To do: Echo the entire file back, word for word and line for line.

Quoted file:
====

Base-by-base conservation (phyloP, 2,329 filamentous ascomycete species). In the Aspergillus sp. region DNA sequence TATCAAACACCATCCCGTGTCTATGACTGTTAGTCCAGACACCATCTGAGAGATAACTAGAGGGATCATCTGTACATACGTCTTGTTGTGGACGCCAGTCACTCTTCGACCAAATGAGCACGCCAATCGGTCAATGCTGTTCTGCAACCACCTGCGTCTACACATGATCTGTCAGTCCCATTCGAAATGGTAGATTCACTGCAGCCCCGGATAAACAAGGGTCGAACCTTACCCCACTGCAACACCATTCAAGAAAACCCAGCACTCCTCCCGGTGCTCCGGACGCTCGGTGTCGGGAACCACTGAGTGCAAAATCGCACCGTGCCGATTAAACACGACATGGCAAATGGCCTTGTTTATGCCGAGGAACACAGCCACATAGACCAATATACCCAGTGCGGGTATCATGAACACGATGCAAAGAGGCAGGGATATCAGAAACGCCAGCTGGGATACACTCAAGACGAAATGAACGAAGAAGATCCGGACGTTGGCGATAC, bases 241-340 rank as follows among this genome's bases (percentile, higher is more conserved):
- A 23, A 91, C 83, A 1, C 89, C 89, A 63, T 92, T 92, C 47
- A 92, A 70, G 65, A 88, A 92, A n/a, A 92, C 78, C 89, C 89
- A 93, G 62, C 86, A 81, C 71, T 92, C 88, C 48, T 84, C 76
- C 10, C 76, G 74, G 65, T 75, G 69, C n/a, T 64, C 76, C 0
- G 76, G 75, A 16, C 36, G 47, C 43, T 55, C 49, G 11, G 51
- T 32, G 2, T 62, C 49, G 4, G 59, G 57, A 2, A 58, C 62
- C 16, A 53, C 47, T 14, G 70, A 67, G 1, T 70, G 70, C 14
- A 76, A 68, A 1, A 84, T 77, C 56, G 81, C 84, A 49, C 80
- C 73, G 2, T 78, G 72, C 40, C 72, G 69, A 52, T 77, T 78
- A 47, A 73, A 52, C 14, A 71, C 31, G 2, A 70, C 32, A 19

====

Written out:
Base-by-base conservation (phyloP, 2,329 filamentous ascomycete species). In the Aspergillus sp. region DNA sequence TATCAAACACCATCCCGTGTCTATGACTGTTAGTCCAGACACCATCTGAGAGATAACTAGAGGGATCATCTGTACATACGTCTTGTTGTGGACGCCAGTCACTCTTCGACCAAATGAGCACGCCAATCGGTCAATGCTGTTCTGCAACCACCTGCGTCTACACATGATCTGTCAGTCCCATTCGAAATGGTAGATTCACTGCAGCCCCGGATAAACAAGGGTCGAACCTTACCCCACTGCAACACCATTCAAGAAAACCCAGCACTCCTCCCGGTGCTCCGGACGCTCGGTGTCGGGAACCACTGAGTGCAAAATCGCACCGTGCCGATTAAACACGACATGGCAAATGGCCTTGTTTATGCCGAGGAACACAGCCACATAGACCAATATACCCAGTGCGGGTATCATGAACACGATGCAAAGAGGCAGGGATATCAGAAACGCCAGCTGGGATACACTCAAGACGAAATGAACGAAGAAGATCCGGACGTTGGCGATAC, bases 241-340 rank as follows among this genome's bases (percentile, higher is more conserved):
- A 23, A 91, C 83, A 1, C 89, C 89, A 63, T 92, T 92, C 47
- A 92, A 70, G 65, A 88, A 92, A n/a, A 92, C 78, C 89, C 89
- A 93, G 62, C 86, A 81, C 71, T 92, C 88, C 48, T 84, C 76
- C 10, C 76, G 74, G 65, T 75, G 69, C n/a, T 64, C 76, C 0
- G 76, G 75, A 16, C 36, G 47, C 43, T 55, C 49, G 11, G 51
- T 32, G 2, T 62, C 49, G 4, G 59, G 57, A 2, A 58, C 62
- C 16, A 53, C 47, T 14, G 70, A 67, G 1, T 70, G 70, C 14
- A 76, A 68, A 1, A 84, T 77, C 56, G 81, C 84, A 49, C 80
- C 73, G 2, T 78, G 72, C 40, C 72, G 69, A 52, T 77, T 78
- A 47, A 73, A 52, C 14, A 71, C 31, G 2, A 70, C 32, A 19